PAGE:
Crime shows on television frequently misuse the terms "homicide" and "murder" because so often they use the two interchangeably. There is a difference between the two, and that important difference may be what saves someone who is wrongly facing murder charges from going away to prison for the rest of their life… or worse. In this blog, we examine this critically important difference and explain why it is important if you are facing charges of one of these serious crimes.
The legal definition of homicide is actually very simple: the killing of one person by another. This can include all situations, everything from a pre-meditated slaughter to a police officer shooting a suspect who threatens their safety or the safety of those around them in order to prevent them from causing more harm.
Homicides can be criminal, but they can also be excusable or justifiable, whether in self-defense or to save the life of another (in the case of a police officer). This is important because when noting the event in these justifiable cases, authorities register that an individual was killed but no crime was committed and no charges are being pressed.
Murder, on the other hand is a type of homicide that involves intent on behalf of the perpetrator, usually meaning pre-meditation or a plan to commit the crime. There are three classes of murder in Colorado: first-degree, second-degree, and manslaughter. Each of these different classes has contributing factors.
- First-degree murder involves deliberate, pre-meditated intent when causing the death of another. This can also include using extreme cruelty and heinous methods in committing the crime. Deaths that are intentionally caused while committing another serious crime, such as arson, rape, or kidnapping, are also considered to be first-degree murder, even if the pre-meditated intent was not present in the crime.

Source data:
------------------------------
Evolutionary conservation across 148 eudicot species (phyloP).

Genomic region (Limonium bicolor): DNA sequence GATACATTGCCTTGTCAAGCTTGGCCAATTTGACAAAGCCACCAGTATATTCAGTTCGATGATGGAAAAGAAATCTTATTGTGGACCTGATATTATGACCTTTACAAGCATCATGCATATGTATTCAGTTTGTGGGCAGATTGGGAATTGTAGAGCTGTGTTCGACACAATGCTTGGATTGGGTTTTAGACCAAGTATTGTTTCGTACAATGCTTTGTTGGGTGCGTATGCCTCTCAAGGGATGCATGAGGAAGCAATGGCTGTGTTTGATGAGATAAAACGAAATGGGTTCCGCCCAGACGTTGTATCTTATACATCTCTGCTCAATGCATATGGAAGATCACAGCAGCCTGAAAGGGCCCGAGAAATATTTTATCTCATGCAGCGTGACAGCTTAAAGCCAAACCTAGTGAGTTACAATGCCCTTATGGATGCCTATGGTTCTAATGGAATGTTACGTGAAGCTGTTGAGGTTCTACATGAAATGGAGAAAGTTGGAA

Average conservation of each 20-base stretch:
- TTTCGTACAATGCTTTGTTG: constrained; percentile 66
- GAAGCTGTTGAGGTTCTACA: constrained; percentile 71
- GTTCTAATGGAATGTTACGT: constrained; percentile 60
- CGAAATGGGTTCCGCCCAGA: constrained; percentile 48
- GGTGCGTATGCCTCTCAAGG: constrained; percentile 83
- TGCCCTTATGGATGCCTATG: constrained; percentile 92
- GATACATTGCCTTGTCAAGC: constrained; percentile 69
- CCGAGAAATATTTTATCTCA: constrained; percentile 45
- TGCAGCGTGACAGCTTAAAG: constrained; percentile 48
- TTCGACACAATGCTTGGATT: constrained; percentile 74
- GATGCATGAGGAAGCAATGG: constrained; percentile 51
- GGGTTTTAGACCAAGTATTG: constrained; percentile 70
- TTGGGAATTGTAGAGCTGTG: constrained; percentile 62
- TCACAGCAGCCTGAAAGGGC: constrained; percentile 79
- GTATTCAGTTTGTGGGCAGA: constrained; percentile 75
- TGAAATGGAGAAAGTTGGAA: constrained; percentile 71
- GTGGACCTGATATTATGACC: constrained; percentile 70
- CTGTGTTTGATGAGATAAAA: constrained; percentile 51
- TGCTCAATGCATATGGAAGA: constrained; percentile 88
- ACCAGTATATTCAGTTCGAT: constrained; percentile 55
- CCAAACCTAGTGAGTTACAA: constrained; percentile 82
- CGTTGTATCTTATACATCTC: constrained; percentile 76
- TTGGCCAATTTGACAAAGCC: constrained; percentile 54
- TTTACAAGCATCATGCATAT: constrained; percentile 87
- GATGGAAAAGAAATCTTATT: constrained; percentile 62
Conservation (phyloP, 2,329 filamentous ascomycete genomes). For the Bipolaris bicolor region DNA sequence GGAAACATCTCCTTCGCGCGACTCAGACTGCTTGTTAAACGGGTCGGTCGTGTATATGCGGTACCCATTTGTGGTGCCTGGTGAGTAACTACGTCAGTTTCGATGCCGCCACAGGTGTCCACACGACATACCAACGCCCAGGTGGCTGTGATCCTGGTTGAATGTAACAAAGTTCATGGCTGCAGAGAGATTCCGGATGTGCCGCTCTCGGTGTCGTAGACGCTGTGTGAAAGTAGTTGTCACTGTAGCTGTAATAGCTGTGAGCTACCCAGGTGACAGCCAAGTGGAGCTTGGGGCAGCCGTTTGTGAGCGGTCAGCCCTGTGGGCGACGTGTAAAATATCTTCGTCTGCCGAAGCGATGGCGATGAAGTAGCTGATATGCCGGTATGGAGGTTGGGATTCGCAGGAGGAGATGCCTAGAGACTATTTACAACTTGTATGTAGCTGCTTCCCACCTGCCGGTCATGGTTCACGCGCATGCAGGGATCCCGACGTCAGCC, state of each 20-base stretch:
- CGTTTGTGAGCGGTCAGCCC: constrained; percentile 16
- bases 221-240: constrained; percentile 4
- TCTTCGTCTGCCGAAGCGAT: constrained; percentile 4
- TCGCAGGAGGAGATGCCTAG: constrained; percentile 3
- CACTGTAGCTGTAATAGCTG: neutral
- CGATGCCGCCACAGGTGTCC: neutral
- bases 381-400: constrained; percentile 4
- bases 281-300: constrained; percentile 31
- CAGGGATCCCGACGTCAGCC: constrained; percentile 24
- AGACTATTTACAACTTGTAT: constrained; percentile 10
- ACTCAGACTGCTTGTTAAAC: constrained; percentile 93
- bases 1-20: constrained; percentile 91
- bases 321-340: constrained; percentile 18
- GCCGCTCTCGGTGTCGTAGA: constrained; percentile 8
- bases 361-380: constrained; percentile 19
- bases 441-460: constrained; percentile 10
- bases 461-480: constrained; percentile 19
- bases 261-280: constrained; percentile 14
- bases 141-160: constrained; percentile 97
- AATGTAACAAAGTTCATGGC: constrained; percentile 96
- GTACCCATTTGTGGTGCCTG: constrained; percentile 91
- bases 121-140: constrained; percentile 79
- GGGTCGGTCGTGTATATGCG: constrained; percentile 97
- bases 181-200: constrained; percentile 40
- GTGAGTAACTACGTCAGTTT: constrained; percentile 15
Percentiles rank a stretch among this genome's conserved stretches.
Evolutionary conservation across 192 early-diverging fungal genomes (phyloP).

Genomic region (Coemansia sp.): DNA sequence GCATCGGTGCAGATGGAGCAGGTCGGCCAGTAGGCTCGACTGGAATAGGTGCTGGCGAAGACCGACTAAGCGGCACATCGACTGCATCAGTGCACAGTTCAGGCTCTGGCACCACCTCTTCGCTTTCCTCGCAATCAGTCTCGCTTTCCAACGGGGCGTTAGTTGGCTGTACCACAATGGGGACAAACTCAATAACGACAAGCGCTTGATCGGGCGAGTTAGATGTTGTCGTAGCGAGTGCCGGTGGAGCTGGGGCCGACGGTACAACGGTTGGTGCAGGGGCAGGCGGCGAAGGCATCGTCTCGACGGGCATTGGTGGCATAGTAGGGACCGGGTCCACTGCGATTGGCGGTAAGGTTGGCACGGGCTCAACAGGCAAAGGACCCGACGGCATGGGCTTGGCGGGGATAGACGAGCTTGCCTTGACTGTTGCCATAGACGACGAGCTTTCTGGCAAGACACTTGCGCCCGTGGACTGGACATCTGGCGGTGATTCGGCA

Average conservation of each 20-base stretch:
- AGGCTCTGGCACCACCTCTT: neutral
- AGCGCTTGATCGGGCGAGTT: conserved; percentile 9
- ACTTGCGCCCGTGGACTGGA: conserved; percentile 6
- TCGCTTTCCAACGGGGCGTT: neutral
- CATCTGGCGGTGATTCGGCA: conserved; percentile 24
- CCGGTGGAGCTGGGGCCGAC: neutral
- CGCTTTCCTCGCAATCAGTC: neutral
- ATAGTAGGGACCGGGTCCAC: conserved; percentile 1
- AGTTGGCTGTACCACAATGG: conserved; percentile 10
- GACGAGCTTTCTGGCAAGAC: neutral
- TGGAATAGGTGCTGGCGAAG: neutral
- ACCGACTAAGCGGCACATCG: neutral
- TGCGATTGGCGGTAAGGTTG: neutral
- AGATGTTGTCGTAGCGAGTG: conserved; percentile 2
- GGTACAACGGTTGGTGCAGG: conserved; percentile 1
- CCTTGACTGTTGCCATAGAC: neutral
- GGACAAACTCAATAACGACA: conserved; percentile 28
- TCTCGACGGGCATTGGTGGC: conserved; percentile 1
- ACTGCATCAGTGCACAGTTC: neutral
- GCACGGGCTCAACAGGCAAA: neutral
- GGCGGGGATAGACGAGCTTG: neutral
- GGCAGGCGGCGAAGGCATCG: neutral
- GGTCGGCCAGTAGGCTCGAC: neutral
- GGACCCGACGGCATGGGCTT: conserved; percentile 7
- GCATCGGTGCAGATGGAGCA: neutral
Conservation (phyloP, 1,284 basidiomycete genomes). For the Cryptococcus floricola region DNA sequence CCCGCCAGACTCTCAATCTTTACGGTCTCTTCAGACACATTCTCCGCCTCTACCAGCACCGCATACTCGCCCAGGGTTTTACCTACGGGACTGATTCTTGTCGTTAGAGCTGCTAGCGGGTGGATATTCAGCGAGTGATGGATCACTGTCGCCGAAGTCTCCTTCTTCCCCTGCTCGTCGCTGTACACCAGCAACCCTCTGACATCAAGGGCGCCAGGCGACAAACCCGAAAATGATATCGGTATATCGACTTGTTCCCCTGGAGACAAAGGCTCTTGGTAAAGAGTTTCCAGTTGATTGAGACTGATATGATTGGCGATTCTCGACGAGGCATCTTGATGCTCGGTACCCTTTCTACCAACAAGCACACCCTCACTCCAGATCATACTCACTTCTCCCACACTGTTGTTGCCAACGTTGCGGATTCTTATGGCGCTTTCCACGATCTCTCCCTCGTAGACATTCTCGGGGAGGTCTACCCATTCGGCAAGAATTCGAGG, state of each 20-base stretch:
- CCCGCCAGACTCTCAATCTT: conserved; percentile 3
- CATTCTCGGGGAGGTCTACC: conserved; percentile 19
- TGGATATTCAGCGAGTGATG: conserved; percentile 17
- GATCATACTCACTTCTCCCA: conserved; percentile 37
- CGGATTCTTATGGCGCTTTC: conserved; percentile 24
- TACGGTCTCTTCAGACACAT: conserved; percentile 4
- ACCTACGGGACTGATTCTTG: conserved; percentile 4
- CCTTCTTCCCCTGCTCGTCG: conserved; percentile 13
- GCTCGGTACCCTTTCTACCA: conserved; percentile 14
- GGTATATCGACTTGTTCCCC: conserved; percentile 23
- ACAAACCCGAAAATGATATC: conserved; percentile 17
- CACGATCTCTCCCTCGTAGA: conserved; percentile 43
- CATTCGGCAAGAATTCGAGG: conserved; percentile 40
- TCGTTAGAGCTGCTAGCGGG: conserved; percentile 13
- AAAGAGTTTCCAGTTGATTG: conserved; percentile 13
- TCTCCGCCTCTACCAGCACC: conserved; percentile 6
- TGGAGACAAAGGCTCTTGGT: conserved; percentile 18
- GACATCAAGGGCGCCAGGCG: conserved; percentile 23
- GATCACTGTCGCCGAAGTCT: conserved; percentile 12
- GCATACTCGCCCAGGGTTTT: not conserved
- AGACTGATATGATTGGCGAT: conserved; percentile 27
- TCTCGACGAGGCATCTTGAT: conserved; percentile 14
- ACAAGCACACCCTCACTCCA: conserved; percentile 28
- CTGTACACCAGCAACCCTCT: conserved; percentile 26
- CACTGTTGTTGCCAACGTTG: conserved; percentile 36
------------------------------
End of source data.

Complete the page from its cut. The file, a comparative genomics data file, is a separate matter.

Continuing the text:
- Second-degree murder is deliberately causing the death of another person, but doing so without premeditation. The legal language uses the term "Sudden heat of passion," meaning knowingly killing someone while emotionally enraged or provoked falls into this category.
- Manslaughter does not have any intent or deliberation, but is charged when the wanton disregard or reckless actions of the perpetrator cause the death of another. This can include knowingly assisting another person in the act of committing suicide.
Get Help with Your Charges
Every unjustified homicide conviction is considered a felony of some sort, many of which carry extremely harsh penalties, including life in prison or possibly even the death penalty (though it is exceedingly rare in Colorado). When you are facing criminal charges for a serious crime, such as murder or homicide, securing the services of a skilled criminal defense attorney is crucial to maintaining your freedom and clearing your name.
Don't face your prosecution alone; when you are facing criminal charges, call the skilled attorneys at The Samuelson Law Firm. My team of skilled legal representatives has helped those facing criminal accusations by providing award-winning criminal defense counsel with an impressive track record of success. Our relentless style of advocacy in the courtroom combined with our up-to-date knowledge of the law and unparalleled commitment to our clients has earned us several renowned legal honors, including becoming AV® Rated by Martindale-Hubbell®.
Call The Samuelson Law Firm today and schedule your free case evaluation with my elite legal team.